M. Annaeus Lucanus, Pharsalia (ed. Sir Edward Ridley), book 2, line 526 (search)
alluded to by Horace ('Ars Poetica,' 50) as having worn a garment of ancient fashion leaving their arms bare. (See also Book VI., 944.) with his naked arm? ' Is such thy madness, Caesar? when the Fates ' With great Camillus' and Metellus' names ' Might place thine own, dost thou prefer to rank ' With Marius and Cinna? Swift shall be ' Thy fall: as Lepidus before the sword ' Of Catulus; or who my axes felt, ' Carbo,In B.C. 77, after the death of Sulla. Carbo had been defeated by Pompeius in 81 B.C., on which occasion Pompeius had, at the early age of twenty-five, demanded and obtained his first triumph. The war with Sertorius lasted till 71 B.C., when Pompeius and Metellus triumphed in respect of his overthrow. now buried in Sicanian tomb; ' Or who, in exile, roused Iberia's hordes, ' Sertorius-yet, witness Heaven, with these ' I hate to rank thee; hate the task that Rome ' Has laid upon me, to oppose thy rage. ' Would that in safety from the Parthian war ' And Scythian steppes had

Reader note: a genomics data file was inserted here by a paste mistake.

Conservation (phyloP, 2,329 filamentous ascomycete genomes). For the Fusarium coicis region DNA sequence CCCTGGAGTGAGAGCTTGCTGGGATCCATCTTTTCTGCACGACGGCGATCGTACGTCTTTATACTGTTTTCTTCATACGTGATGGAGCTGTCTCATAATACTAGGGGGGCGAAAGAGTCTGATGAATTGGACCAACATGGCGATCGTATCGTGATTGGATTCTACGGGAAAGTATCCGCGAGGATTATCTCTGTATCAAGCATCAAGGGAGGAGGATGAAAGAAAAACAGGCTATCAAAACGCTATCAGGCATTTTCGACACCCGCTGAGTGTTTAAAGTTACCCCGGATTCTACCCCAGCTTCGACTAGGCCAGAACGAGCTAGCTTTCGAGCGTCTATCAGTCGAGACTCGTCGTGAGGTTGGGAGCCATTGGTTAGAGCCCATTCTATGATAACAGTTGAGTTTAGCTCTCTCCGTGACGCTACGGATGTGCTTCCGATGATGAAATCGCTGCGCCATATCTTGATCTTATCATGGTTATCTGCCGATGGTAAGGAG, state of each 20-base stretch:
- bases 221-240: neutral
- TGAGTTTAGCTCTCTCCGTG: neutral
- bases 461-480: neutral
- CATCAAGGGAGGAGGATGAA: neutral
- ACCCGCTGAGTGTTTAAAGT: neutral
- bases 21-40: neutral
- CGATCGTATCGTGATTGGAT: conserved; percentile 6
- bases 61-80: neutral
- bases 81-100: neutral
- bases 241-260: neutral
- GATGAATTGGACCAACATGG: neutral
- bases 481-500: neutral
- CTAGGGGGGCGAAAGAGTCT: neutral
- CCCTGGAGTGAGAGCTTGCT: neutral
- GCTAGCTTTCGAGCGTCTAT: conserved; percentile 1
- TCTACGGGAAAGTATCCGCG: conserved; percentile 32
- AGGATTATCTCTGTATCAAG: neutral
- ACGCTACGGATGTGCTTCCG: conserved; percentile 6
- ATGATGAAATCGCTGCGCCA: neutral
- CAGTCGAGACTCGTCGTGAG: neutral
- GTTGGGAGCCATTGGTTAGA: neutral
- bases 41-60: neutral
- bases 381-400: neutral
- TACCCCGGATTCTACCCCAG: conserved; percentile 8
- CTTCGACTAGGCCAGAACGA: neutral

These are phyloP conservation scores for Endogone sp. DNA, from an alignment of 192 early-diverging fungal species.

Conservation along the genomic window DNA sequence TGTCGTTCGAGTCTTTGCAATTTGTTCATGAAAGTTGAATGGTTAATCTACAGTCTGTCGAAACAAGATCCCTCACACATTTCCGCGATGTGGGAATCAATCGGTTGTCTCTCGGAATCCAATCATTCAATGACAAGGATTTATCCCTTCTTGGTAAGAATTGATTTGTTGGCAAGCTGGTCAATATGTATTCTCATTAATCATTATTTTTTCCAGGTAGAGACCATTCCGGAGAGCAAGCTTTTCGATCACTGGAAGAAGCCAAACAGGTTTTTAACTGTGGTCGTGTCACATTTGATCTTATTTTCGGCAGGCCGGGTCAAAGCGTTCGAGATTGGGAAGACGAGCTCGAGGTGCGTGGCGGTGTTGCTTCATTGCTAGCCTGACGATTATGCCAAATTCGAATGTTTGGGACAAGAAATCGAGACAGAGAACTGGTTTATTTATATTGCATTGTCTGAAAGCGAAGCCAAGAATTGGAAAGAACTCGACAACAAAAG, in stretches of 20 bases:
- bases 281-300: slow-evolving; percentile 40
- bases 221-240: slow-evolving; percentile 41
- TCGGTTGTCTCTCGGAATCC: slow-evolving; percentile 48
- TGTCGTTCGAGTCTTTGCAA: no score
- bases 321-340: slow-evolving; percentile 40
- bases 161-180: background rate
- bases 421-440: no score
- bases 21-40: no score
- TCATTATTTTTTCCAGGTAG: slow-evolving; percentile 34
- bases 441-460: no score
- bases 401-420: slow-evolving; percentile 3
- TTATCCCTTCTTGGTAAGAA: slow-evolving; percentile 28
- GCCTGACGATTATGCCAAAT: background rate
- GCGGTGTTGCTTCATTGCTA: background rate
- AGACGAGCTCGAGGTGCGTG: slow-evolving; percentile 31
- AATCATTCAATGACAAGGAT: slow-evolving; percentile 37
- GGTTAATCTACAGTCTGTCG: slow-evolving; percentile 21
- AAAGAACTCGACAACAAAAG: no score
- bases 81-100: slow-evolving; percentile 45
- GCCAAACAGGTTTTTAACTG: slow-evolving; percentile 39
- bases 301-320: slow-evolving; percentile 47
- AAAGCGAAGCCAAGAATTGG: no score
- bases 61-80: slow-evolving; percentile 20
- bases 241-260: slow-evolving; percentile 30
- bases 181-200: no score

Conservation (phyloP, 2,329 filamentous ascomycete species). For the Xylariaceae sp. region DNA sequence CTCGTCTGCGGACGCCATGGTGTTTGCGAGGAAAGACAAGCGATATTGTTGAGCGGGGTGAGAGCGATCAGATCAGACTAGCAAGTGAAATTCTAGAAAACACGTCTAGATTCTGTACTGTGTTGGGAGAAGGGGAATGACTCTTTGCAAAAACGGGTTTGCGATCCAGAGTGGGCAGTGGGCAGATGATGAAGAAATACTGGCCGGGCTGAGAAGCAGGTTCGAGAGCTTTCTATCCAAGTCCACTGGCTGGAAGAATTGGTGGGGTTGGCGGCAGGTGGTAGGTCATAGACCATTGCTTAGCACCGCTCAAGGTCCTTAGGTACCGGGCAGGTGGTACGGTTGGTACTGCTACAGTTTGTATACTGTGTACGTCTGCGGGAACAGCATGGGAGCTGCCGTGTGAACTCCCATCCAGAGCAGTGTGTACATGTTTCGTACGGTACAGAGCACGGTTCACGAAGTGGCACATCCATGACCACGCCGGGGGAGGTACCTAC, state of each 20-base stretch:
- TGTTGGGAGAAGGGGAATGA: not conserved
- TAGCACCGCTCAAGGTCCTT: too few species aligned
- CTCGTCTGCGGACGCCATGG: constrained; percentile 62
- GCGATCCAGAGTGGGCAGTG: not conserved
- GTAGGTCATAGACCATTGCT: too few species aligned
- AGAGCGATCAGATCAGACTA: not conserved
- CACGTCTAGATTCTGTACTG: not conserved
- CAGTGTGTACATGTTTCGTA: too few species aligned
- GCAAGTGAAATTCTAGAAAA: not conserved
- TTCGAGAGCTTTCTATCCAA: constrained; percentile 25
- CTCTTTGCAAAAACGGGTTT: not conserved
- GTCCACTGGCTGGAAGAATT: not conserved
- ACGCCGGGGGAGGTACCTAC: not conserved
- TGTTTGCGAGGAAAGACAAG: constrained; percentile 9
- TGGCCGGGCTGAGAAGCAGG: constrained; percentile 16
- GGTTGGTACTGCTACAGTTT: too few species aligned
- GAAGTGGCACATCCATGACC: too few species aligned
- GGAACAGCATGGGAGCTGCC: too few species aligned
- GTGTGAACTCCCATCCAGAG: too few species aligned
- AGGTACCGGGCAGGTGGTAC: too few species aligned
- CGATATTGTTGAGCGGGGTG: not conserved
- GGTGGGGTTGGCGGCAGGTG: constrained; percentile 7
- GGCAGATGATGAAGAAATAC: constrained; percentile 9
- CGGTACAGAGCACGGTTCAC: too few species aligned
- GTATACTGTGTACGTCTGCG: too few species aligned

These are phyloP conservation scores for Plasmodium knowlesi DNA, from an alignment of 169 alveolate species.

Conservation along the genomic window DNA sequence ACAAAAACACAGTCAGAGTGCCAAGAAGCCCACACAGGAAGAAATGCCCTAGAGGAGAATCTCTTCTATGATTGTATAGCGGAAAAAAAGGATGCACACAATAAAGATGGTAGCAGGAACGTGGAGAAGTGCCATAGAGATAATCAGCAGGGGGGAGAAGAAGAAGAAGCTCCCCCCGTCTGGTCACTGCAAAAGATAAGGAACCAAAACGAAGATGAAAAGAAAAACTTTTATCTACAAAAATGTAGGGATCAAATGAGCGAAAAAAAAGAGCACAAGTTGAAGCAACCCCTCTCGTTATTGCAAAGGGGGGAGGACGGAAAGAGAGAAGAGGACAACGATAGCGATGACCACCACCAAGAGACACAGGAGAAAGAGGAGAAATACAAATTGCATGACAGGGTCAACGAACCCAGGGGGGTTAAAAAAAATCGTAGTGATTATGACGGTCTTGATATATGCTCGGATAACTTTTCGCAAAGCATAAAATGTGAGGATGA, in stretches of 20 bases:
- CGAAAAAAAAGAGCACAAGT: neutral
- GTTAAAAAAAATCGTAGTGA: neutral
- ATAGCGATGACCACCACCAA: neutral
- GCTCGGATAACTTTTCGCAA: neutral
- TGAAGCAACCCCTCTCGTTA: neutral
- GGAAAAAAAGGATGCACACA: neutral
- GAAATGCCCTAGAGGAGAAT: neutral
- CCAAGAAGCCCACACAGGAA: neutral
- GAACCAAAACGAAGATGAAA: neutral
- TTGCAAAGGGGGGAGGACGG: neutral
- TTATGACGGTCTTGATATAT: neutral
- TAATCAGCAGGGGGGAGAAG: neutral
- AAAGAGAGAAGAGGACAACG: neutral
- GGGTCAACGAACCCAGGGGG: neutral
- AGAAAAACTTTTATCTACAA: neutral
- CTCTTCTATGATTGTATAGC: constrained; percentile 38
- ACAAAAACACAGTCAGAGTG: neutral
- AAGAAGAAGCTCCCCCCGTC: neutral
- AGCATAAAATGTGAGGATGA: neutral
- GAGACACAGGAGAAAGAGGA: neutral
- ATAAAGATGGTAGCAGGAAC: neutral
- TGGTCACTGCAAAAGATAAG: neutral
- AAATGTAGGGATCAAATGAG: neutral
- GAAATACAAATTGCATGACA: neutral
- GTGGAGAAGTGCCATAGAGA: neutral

M. Annaeus Lucanus, Pharsalia (ed. Sir Edward Ridley), book 7, line 1 (search)